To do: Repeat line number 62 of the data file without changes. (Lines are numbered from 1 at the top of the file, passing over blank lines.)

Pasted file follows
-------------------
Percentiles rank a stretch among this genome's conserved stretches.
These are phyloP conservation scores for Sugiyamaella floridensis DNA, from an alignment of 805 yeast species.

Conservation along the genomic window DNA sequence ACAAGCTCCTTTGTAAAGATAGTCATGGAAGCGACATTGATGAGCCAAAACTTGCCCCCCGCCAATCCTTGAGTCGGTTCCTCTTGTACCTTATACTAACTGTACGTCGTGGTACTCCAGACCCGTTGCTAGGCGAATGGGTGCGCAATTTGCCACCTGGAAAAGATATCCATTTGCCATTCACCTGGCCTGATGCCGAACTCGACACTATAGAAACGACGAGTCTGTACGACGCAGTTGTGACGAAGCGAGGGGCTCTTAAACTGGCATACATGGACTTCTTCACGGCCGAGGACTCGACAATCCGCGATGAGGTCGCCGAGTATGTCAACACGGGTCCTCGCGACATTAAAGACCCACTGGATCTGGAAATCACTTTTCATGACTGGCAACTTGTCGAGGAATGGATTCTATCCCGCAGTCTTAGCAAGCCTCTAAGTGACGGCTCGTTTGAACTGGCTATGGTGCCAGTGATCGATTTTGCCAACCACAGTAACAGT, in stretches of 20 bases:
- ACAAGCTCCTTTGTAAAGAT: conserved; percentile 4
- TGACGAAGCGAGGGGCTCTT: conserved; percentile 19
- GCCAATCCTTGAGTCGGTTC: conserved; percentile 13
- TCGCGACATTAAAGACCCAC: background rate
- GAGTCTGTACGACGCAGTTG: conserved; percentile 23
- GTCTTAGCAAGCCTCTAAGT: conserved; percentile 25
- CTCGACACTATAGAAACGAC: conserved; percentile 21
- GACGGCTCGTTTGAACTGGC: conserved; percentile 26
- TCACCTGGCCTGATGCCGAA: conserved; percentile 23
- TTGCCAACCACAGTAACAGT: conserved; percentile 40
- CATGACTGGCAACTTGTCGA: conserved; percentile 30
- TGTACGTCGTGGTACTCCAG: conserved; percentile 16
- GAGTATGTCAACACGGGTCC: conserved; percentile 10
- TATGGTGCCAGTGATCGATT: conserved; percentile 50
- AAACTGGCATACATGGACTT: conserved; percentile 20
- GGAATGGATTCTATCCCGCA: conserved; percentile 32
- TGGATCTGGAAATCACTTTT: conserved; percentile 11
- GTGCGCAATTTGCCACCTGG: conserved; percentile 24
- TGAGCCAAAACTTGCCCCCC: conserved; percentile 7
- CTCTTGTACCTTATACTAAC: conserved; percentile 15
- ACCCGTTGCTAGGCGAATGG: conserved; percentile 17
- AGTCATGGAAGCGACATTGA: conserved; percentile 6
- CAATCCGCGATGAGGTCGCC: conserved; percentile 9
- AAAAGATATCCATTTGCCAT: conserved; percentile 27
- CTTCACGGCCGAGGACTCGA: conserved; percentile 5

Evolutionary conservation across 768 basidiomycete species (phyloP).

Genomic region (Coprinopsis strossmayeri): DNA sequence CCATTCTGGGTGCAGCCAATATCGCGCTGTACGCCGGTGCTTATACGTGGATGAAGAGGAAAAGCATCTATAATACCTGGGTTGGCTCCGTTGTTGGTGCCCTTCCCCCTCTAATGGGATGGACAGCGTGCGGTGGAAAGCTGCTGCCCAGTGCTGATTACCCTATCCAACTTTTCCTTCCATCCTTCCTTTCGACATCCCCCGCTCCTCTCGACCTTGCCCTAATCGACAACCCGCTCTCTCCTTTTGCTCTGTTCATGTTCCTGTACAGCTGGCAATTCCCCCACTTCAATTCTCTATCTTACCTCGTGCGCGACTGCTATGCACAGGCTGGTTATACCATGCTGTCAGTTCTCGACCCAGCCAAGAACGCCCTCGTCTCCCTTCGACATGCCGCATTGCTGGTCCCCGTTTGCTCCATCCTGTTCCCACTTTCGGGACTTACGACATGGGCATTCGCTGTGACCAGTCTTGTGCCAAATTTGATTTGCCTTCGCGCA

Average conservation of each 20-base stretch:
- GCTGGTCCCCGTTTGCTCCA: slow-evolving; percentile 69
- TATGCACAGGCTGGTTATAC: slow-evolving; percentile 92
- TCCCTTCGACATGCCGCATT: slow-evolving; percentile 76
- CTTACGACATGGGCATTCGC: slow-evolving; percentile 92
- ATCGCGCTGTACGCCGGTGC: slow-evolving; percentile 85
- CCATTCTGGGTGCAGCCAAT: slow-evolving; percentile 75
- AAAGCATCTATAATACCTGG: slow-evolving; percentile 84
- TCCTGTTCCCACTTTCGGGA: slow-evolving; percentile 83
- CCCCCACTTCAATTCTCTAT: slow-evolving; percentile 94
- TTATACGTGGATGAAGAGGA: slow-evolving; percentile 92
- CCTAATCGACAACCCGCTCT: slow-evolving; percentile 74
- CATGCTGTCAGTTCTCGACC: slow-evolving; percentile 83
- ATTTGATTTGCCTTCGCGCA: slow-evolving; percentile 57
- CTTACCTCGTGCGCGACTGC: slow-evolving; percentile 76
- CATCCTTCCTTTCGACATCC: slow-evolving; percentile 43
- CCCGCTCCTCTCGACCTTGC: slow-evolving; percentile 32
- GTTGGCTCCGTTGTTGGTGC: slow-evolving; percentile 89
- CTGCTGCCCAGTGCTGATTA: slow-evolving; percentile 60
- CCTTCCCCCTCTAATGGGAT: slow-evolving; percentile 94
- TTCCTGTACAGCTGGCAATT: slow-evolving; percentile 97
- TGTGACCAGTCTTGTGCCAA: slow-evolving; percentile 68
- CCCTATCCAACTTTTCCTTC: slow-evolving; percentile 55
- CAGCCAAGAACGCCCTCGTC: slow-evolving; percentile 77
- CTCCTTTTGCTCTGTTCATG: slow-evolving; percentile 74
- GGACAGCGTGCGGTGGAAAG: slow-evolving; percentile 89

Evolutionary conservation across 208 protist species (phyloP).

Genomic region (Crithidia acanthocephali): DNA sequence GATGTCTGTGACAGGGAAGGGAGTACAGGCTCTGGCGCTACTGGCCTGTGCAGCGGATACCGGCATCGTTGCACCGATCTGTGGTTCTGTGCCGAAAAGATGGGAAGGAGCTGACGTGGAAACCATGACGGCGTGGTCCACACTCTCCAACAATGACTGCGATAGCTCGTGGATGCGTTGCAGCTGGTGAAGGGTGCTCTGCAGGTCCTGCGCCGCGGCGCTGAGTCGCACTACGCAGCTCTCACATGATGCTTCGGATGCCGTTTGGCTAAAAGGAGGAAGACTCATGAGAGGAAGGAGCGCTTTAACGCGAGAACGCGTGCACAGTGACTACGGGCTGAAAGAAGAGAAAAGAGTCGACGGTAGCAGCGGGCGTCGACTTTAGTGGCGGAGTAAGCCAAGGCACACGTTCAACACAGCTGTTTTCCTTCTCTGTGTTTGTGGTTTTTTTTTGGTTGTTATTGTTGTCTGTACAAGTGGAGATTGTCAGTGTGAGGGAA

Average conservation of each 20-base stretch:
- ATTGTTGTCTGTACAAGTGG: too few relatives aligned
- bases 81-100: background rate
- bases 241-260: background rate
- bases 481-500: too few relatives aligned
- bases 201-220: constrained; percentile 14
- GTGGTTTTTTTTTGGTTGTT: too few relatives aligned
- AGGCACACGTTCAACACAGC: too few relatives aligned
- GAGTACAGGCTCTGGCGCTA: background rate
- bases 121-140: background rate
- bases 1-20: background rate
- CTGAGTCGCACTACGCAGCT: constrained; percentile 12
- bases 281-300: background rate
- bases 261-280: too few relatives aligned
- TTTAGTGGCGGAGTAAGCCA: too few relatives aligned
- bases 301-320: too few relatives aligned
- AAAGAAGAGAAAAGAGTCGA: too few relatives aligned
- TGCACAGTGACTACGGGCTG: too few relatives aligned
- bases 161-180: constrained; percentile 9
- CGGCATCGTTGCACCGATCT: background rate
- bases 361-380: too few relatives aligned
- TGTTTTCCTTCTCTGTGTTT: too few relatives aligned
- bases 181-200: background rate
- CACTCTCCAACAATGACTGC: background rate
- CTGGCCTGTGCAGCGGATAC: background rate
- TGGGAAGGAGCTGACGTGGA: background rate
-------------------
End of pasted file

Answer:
- bases 241-260: background rate